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Monoclonal antibody
TypeFab fragment
SourceChimeric (mouse/human)
TargetCD41 7E3
Trade namesReopro
Other namesAbcixifiban,[1] c7E3 Fab
Clinical data
Drug classGlycoprotein_IIb/IIIa inhibitor[2]
Main usesPercutaneous coronary angioplasty (PCI)[2]
Side effectsBleeding, low blood pressure, nausea, headache, peripheral swelling[2]
  • US: C (Risk not ruled out)
Routes of
Intravenous (IV)
External links
License data
Legal status
Chemical and physical data
Molar mass47456.03 g·mol−1

Abciximab, sold under the trade name Reopro, is a medication used around the time of percutaneous coronary angioplasty (PCI).[2] It is given by injection into a vein.[2] Full onset occurs within 10 minutes and lasts up to 48 hours after it is stopped.[2]

Common side effects include bleeding, low blood pressure, nausea, headache, and peripheral swelling.[2] Other side effects may include anaphylaxis and low platelets.[2] Safety in pregnancy is unclear.[2] It a glycoprotein_IIb/IIIa inhibitor which works by preventing platelets from sticking together.[2]

Abciximab was approved for medical use in the United States in 1994.[2] In the United States 10 mg costs about 1,300 USD as of 2022.[4]

Medical uses

Abciximab is indicated for use in individuals undergoing percutaneous coronary intervention (angioplasty with or without stent placement). The use of abciximab in this setting is associated with a decreased incidence of ischemic complications due to the procedure[5] and a decreased need for repeated coronary artery revascularization in the first month following the procedure.[6]

Research also shows that this drug can be of use for patients with diabetes and chronic kidney disease. It is not the appropriate drug of choice if a patient is scheduled for an emergency surgery (i.e., heart surgery) because bleeding time may take about 12 hours to normalize. Pediatric uses include treatment of Kawasaki disease.

Side effects

Many of the side effects of abciximab are due to its anti-platelet effects which increase the risk of bleeding. The most common type of bleeding due to abciximab is gastrointestinal hemorrhage.

Thrombocytopenia is a rare but known serious risk characterized by a severe drop in platelets circulating in the blood. Abciximab induced thrombocytopenia is usually rapid occurring hours after administration but may occur up to 16 days later.[7] Transfusing platelets is the only known treatment for abciximab-induced thrombocytopenia, but this therapy may have limited effectiveness because the drug may bind and inhibit the receptors on the newly transfused platelets.


Abciximab has a plasma half-life of about ten minutes, with a second phase half-life of about 30 minutes. However, its effects on platelet function can be seen for up to 48 hours after the infusion has been terminated, and low levels of glycoprotein IIb/IIIa receptor blockade are present for up to 15 days after the infusion is terminated. Abciximab does not require dose adjustments for patients with kidney failure.[8]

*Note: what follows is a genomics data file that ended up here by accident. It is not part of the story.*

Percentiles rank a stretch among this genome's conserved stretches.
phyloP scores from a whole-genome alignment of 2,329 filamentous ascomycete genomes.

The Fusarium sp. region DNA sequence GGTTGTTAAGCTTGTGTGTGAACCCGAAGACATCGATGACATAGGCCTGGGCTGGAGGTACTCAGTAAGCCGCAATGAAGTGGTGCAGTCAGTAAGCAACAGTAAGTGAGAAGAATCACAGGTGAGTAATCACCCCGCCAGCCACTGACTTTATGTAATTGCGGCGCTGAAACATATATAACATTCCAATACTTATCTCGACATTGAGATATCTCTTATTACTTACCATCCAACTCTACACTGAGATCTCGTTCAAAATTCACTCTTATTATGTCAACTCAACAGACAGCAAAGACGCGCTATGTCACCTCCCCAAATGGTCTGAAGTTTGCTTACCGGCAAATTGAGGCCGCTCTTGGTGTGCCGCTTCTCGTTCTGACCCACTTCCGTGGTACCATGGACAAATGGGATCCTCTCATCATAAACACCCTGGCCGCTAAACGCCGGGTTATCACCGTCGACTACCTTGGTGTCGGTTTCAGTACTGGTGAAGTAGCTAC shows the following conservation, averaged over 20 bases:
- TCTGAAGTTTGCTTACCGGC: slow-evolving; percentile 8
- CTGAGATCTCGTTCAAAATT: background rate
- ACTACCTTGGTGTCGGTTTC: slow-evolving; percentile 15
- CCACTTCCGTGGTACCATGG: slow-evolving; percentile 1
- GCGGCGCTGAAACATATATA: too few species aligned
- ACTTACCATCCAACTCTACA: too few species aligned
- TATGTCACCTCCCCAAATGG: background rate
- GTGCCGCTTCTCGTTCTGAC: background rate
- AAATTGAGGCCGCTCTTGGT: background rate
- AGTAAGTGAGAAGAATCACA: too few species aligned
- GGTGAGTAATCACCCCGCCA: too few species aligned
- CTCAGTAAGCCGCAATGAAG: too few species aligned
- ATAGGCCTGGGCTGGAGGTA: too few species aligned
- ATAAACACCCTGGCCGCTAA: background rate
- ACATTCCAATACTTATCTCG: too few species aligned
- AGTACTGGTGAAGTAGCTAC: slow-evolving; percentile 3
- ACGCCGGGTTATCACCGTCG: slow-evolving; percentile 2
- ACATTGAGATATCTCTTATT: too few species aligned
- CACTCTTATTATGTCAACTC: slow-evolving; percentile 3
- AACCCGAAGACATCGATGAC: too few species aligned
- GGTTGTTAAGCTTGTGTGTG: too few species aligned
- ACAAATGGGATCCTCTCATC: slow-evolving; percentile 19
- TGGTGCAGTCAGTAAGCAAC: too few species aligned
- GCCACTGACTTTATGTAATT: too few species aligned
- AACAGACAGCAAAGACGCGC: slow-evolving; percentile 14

While abciximab has a short plasma half-life, due to its strong affinity for its receptor on the platelets, it may occupy some receptors for weeks. In practice, platelet aggregation gradually returns to normal about 96 to 120 hours after discontinuation of the drug. Abciximab is made from the Fab fragments of an immunoglobulin that targets the glycoprotein IIb/IIIa receptor on the platelet membrane.[9]


  1. Tabbaa, Rahaf. "Comprehensive Medical Reference & Review for Mccqe and Usmle Ii". Archived from the original on 2022-02-18. Retrieved 2021-07-11. {{cite journal}}: Cite journal requires |journal= (help)
  2. 2.00 2.01 2.02 2.03 2.04 2.05 2.06 2.07 2.08 2.09 2.10 "Abciximab Monograph for Professionals". Archived from the original on 4 January 2021. Retrieved 13 January 2022.
  3. "Archive copy" (PDF). Archived (PDF) from the original on 2021-03-30. Retrieved 2021-07-11.{{cite web}}: CS1 maint: archived copy as title (link)
  4. "ReoPro Prices, Coupons & Patient Assistance Programs". Archived from the original on 10 February 2018. Retrieved 13 January 2022.
  5. EPIC Investigators (April 1994). "Use of a monoclonal antibody directed against the platelet glycoprotein IIb/IIIa receptor in high-risk coronary angioplasty". The New England Journal of Medicine. 330 (14): 956–61. doi:10.1056/NEJM199404073301402. PMID 8121459.
  6. Tcheng JE, Kandzari DE, Grines CL, Cox DA, Effron MB, Garcia E, et al. (September 2003). "Benefits and risks of abciximab use in primary angioplasty for acute myocardial infarction: the Controlled Abciximab and Device Investigation to Lower Late Angioplasty Complications (CADILLAC) trial". Circulation. 108 (11): 1316–23. doi:10.1161/01.CIR.0000087601.45803.86. PMID 12939213.
  7. Webb GJ, Swinburn JM, Grech H (2011). "Profound delayed thrombocytopenia presenting 16 days after Abciximab (Reopro) administration". Platelets. 22 (4): 302–4. doi:10.3109/09537104.2010.518324. PMID 21526887. S2CID 40372407.
  8. Usta C, Turgut NT, Bedel A (November 2016). "How abciximab might be clinically useful". International Journal of Cardiology. 222: 1074–1078. doi:10.1016/j.ijcard.2016.07.213. PMID 27519521.
  9. "International Nonproprietary Names for Pharmaceutical Substances" (PDF). WHO Drug Information. 7 (4). 1993. Archived (PDF) from the original on 2015-04-05. Retrieved 2021-07-11.

External links

External sites: